Hamlin was able to avoid disaster with his third-place finish in what has been somewhat of a hard luck season – until you realize he’s had three top fives in the last four races. Kind of hard to feel sorry for him in that regard. Kenseth, who this week welcomed daughter Kaitlyn as the newest member of the team finished eighth, narrowly missing Busch in that last-lap sheetmetal shredder. That honor was left to Kahne, as he got a face full of Ford 9” center section, relegating him to a 15th-place finish right behind (no pun intended) Busch in 14th.
After executing a textbook slingshot maneuver between turns 3 and 4 coming to the white flag, Busch’s block on Smoke didn’t work as well as he had hoped and will be YouTube fodder for years to come.
In the midst of all of the mayhem (and not a yellow flag in sight), Biffle went sliding through the grass in 18th and Newman had an equally uninspired 20th-place effort – however he did lead a lap and made up nine spots in the final 10 laps. Reutimann had a solid run going until he was walloped on the backstretch in a 13-car incident on lap 78.
Martin was the first to be involved in a self-inflicted incident on lap 13 when his No. 5 Kellogg’s Chevrolet picked up a nasty push coming off turn 2, which placed him directly against Kenseth’s bumper. It was a strange twist of fate – unfortunate at that – for when his former protégé spun out at Infineon, it was Martin whom he collected as his car lurched forward out of the smoke.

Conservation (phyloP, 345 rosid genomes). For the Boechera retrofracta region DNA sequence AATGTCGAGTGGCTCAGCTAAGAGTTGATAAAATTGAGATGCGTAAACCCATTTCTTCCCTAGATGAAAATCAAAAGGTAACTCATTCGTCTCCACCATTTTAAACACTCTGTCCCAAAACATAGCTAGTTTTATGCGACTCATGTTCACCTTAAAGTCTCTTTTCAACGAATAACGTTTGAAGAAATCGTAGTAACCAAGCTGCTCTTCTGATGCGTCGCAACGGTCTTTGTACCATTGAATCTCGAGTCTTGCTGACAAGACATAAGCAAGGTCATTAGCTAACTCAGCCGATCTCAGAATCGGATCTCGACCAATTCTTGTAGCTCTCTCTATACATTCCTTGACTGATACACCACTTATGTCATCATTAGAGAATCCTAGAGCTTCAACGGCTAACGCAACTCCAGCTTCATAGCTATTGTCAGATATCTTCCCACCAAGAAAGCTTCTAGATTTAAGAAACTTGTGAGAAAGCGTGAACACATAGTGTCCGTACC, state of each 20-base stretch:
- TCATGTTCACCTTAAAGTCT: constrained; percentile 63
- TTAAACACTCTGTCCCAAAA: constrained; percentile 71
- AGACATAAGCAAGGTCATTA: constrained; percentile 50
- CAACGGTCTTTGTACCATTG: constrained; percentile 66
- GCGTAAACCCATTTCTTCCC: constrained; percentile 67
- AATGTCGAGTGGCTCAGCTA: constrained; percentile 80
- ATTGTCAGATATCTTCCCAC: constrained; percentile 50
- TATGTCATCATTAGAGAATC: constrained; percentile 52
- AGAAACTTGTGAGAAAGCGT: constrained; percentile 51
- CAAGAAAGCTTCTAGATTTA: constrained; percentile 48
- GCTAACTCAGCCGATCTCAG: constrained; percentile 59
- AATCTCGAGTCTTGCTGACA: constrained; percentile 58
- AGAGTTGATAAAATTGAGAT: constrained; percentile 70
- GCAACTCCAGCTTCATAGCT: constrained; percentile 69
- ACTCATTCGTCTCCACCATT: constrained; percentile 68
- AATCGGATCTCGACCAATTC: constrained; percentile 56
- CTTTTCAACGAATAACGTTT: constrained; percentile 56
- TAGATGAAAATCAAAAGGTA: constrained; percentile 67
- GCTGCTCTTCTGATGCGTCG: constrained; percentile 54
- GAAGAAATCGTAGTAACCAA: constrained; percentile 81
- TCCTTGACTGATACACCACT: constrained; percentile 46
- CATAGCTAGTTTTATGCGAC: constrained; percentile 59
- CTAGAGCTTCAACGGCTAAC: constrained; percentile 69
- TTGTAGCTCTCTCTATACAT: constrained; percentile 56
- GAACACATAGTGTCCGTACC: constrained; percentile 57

This time, Martin and Kenseth met again on the track by bizarre coincidence. As he went sliding down the superstretch, he was grazed by the driver who has earned his Chase-qualifying spot so far on the basis of consistency, Montoya. JPM escaped with minimal damage and brought his No. 42 Target Chevrolet for Earnhardt Ganassi Racing home in ninth place – just behind Kenseth.
So how to the standings look after that cavalcade of destruction?
The names are same, except Martin has now dropped out of the top 12, sitting 65 points out. Kahne is now in the final transfer position, and is less than 100 points out of seventh. While that sounds impressive, he is also less than 100 points out of 15th, where Jeff Burton currently resides, with teammate Clint Bowyer only 30 points behind.
The difference between fifth and ninth place is just 102 points; but any one of those names could find themselves on the outside looking in with one blown engine, flat tire or a pit-road penalty that sends them to the back of the line, with the advent of the double-file restarts (SHOOTOUT STYLE!… sorry, had to say it). That rule alone could make Bristol relevant again in regards to the Chase since its repaving effectively ended the wreck-fest that would normally result from one-lane racing.